Lot 152
  • 152

Mossi Female Figure from a Mask (Karen Wemba), Burkina Faso

Estimate
60,000 - 90,000 USD
bidding is closed

Description

  • wood

Provenance

Gaston de Havenon, New York
Private Collection, by descent from the above

Catalogue Note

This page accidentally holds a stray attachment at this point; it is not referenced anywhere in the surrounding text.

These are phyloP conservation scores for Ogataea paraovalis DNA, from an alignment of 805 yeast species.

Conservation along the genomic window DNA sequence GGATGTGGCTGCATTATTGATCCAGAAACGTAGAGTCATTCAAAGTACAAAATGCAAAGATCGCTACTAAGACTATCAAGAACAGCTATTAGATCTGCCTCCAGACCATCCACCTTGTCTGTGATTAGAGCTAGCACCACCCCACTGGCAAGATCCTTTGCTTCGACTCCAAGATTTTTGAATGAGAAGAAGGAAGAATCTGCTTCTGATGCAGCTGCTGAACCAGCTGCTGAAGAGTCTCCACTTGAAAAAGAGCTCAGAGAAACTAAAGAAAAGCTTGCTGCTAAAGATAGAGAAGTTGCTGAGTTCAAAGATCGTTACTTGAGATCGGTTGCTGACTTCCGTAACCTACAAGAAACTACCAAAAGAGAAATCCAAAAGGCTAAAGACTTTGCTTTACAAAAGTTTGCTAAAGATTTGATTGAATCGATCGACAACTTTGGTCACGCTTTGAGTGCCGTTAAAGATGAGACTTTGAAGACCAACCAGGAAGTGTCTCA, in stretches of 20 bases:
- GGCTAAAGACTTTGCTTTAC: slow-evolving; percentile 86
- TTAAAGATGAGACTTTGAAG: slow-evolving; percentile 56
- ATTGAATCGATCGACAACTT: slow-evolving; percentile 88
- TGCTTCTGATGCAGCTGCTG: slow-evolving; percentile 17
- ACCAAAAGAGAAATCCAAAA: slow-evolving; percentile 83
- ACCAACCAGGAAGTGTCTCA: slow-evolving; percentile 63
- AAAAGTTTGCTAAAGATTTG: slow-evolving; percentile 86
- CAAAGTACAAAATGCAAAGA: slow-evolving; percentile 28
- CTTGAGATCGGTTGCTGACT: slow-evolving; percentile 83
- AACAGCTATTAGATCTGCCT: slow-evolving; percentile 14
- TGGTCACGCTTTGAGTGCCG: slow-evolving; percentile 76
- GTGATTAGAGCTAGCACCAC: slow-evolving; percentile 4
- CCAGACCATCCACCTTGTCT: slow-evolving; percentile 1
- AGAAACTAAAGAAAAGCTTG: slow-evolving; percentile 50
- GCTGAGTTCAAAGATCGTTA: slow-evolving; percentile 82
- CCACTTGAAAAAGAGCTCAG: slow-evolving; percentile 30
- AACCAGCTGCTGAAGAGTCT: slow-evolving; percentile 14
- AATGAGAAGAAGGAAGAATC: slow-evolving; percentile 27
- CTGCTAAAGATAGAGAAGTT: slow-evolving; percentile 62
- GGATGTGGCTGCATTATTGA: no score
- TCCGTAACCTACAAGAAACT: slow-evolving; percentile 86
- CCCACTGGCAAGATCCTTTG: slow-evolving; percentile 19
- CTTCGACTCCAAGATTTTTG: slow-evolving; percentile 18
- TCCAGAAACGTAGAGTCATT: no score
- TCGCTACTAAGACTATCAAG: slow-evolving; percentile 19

The present figure, which was originally superimposed on a mask of which only an eroded fragment survives, belongs to a group of at least seven figural masks which Christopher Roy (1987) has attributed to a single workshop thought to originate in the Mossi kingdom of Yatenga.  Among this group a subset of examples are particularly close in style to the present figure, including the one today in the Stanley Collection at The University of Iowa Museum of Art, Iowa City (ibid.: 122, inv. no. "CMS 475").  Others include one sold at Sotheby's, London, July 8, 1974, lot 137; one previously in the Vérité Collection, sold at Enchères Rive Gauche, Paris, June 17-18, 2006, lot 58; and one in the University of Pennsylvania Museum of Archaeology and Anthropology, Philadelphia (Fagg 1968: 36).  The elegant cubistic construction of the human form features short legs, a pelvis of conical shape when seen from the back, and rising into a cylindrical abdomen in the front; broad, square shoulders behind large conical breasts; a neck of the same shape and diameter as the abdomen; and a round head with minimal vertical facial features, surmounted by a crested coiffure which extends to a pendant braid in the back.  The present figure is distinguished by its perfect cubist architecture, the exceptional quality of the incised scarification, especially impressive on the back of the figure, and a beautifully rich, deep patina.
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